KOTA KINABALU – Not many people may know that Dr. Maklarin Lakim, who was appointed Sabah Parks director in January last year, is an expert on the red leaf monkey or lotong merah, one of Borneo’s endemic primate species.
The first phase of his study on the species was from 1996 to 1998 while he was doing his Master’s degree at University Kebangsaan Malaysia, and the focus of his research was the separation of the niche red leaf monkey species.
Maklarin, 53, who holds a degree in zoological science, then spent another six years from 2002 to 2008 studying the primates’ ecology for his PhD degree.
For his research, Maklarin, who hails from Semporna, focused on the red leaf monkey population inhabiting the Tawau Hills Park (THP), about 24 kilometres from Tawau town on the east coast of Sabah.
The 27,972-hectare park, situated in the Brassey Crocker range, was gazetted in 1979 by Sabah Parks to protect the water catchment resources for Tawau and the Semporna peninsula.
RED LEAF MONKEY SOCIOLOGY
Maklarin said his research on the red leaf monkey, also known as maragang among the locals, was aimed at acquiring a broader understanding of the primate’s sociology in its natural habitat.
“To do so, I needed to observe the monkeys’ daily life in the THP forests from morning till sunset in order to collect data on their behaviour.
“My research also required me to identify the type of trees they lived on, the type of food they ate and their individual social distancing in the forest, as well as their resting time and fighting and breeding habits,” he told Bernama in an interview.
He said the primates prefer to spend the night on certain types of forest trees and would remain there until the next morning which, whilst doing his research in the forest, enabled him to return home at night and go back to the jungle the next morning to “continue my observation”.
All in, he managed to collect 2,000 hours of data on the red leaf monkey from his research conducted over a total of eight years.
“It took me months to analyse the data,” he said, adding that the data collected was required by Sabah Parks for management purposes.
Sabah Parks also shared the scientific information with selected local and foreign universities in an effort to add value to their previous collaborative research works.
According to Maklarin, there are four recorded lotong species in Sabah, namely the red, grey and silver leaf monkeys and the proboscis monkey, that are mostly found in the state’s undisturbed jungles.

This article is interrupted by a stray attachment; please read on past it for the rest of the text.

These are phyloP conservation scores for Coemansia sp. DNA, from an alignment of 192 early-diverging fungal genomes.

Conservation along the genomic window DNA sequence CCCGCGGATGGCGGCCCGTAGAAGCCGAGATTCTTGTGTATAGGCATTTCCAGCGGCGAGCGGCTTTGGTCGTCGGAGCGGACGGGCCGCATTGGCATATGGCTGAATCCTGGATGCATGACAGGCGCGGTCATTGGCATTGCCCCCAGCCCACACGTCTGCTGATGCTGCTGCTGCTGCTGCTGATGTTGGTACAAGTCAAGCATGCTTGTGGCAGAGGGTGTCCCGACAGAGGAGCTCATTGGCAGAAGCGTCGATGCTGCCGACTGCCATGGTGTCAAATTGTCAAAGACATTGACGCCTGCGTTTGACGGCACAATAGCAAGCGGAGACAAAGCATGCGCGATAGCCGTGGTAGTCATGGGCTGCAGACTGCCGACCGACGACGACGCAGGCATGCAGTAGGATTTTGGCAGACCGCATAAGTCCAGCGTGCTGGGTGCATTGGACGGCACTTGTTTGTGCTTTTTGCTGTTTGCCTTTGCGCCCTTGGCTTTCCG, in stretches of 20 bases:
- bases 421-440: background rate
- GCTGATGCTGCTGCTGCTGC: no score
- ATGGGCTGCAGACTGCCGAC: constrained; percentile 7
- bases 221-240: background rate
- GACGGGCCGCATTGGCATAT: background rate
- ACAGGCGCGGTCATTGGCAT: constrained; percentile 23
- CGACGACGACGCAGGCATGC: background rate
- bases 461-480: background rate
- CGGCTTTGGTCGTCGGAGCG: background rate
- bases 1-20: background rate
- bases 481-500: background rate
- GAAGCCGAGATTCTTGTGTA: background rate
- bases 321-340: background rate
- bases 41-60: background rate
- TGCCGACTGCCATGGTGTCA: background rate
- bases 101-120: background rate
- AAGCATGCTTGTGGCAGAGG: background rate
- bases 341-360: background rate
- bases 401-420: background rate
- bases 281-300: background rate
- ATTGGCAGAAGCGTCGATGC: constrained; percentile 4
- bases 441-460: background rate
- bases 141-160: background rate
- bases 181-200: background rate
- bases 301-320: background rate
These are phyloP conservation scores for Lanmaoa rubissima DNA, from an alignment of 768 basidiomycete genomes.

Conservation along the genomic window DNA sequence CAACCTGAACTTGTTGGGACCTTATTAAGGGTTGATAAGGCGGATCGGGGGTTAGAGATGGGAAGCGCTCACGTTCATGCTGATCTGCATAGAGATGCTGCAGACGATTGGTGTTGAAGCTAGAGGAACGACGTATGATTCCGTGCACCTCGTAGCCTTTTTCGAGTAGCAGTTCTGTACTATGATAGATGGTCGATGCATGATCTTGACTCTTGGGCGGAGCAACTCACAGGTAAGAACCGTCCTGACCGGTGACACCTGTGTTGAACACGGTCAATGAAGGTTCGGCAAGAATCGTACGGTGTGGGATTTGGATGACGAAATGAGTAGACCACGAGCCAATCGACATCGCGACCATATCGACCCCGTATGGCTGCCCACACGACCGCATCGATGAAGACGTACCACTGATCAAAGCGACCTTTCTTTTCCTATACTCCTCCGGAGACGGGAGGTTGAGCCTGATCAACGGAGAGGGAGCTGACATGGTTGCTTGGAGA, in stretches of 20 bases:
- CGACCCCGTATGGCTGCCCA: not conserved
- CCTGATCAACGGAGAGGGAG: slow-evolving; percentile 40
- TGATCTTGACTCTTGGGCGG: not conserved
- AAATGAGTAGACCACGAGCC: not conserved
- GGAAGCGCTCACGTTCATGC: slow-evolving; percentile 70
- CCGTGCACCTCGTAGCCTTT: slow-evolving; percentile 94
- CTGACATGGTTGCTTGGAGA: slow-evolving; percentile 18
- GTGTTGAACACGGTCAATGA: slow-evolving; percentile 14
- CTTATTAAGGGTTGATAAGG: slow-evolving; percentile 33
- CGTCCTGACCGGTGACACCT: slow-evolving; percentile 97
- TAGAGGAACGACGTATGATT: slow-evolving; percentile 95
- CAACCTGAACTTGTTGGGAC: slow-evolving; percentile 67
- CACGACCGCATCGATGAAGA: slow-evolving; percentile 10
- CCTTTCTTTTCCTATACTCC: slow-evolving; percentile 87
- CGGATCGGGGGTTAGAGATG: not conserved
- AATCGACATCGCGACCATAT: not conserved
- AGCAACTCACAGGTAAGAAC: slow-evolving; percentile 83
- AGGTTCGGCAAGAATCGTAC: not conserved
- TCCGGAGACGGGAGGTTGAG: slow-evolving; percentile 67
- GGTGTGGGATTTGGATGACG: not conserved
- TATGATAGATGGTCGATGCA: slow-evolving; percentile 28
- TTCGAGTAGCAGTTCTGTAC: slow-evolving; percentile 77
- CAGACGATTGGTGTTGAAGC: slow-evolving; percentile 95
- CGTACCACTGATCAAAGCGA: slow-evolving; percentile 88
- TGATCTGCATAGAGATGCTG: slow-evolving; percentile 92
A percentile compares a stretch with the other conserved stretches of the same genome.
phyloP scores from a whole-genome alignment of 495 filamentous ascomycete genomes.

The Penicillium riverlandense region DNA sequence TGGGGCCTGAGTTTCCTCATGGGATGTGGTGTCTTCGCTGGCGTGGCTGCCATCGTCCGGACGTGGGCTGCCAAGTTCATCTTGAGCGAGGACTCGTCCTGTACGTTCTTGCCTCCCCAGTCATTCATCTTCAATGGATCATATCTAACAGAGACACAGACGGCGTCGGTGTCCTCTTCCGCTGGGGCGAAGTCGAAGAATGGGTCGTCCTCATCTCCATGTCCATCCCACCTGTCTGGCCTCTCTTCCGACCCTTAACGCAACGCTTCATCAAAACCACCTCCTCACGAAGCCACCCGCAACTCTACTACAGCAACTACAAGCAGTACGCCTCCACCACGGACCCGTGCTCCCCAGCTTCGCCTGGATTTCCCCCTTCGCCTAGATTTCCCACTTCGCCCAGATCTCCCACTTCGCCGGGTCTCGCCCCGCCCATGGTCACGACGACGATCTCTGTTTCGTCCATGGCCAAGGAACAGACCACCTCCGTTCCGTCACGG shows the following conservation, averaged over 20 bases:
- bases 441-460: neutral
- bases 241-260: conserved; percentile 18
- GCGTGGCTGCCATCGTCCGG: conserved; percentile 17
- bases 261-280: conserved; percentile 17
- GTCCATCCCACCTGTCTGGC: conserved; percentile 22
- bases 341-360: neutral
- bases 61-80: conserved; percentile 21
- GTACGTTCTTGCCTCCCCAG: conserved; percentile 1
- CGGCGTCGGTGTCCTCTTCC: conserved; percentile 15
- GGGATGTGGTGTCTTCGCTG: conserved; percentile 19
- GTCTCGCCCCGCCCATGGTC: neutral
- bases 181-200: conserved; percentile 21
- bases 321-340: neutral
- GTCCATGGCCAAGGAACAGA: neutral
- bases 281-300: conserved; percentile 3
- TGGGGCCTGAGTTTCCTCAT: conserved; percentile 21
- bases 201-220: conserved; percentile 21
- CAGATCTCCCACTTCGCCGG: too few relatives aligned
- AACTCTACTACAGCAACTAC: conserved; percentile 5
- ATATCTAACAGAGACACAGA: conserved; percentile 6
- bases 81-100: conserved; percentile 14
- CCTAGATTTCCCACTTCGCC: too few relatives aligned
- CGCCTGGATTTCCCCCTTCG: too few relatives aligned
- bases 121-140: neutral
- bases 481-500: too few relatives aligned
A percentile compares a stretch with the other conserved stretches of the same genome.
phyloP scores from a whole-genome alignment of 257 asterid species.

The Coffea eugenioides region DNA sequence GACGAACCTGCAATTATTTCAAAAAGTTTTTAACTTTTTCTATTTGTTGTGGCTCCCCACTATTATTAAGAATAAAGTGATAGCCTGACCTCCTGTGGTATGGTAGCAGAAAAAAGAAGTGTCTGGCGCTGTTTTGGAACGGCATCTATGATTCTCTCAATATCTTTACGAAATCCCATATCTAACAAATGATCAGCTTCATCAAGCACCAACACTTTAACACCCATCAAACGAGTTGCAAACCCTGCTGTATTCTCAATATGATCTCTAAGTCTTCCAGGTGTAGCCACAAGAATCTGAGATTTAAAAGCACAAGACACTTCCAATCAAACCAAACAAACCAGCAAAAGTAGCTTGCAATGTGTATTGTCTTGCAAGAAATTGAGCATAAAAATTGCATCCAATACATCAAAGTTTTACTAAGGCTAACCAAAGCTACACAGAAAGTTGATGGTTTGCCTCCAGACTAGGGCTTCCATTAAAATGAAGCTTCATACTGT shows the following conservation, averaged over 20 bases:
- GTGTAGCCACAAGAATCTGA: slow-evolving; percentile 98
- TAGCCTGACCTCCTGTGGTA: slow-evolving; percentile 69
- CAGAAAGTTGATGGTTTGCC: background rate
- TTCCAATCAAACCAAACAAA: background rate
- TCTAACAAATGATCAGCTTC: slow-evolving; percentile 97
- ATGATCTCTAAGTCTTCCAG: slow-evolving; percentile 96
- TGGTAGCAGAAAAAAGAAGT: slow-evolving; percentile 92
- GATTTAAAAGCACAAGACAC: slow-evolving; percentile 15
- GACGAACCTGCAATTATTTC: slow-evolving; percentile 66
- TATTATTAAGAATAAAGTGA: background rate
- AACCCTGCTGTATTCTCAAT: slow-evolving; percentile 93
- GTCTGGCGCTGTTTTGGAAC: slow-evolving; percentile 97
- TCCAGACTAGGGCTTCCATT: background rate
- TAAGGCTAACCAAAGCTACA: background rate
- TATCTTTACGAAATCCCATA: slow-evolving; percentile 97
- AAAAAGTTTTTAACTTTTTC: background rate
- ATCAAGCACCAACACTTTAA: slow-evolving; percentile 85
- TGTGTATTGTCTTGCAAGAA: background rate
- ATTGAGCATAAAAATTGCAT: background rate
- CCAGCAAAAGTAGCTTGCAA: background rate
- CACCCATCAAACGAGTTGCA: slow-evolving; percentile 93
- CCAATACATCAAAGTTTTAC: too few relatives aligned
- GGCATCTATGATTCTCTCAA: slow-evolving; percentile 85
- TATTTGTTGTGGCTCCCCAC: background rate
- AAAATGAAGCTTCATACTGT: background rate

“Among these lotong species, the red leaf monkey (also known as maroon langur) has the widest geographical distribution on the Bornean island. This species has the ability to adapt and live in the highland habitats which are normally avoided by other primate species,” he said.
He also said that the red leaf monkey is referred to as “red gold” because, like the orangutan, it is only found in Borneo. Fortunately, the species is not endangered and is listed as “least concern” on the International Union for Conservation of Nature’s red list of threatened species.
Besides THP, the red leaf monkeys can also be found in Kinabalu Park, Semenanjung Klias, Sepilok Forest Reserve, Kinabatangan downstream, Danum Valley and Tabin wildlife reserve in Lahad Datu.
While carrying out his research work at THP, Maklarin has had some close encounters with other wildlife species such as the Bornean sun bear, white-haired monkey and even snakes.
“It was very exciting for me because many species of birds, including rhinoceros hornbills, can also be found in the THP forests, despite the fact that the park is literally surrounded by plantations,” he said.
RICH IN BIOLOGICAL DIVERSITY
Maklarin, who has also participated in several scientific expeditions in the state and carried out research on the amphibians and reptiles found in Kinabalu Park, said his main focus as Sabah Parks head was to continue the momentum of the agency’s 2015 to 2025 strategic plans.
This would include continued cooperation with international bodies involved in the protection of the natural environment such as the International Union for Conservation of Nature, of which Sabah Parks is a member.
“Sabah Parks is also directly involved in international conservation pacts through the Coral Triangle Initiative and the Turtle Island Protection Heritage,” he added.
Maklarin said the most valuable insight he has gained throughout his career with Sabah Parks is the fact that Sabah’s protected forests and tropical oceans are rich in biological diversity.
“People should visit the state’s parks to enjoy their natural beauty and gain awareness on the importance of the conservation efforts carried out by Sabah Parks for the future generation,” he added.
Sabah Parks is a statutory body responsible for the conservation and management of the state’s national parks, including terrestrial parks and marine and wildlife reserves.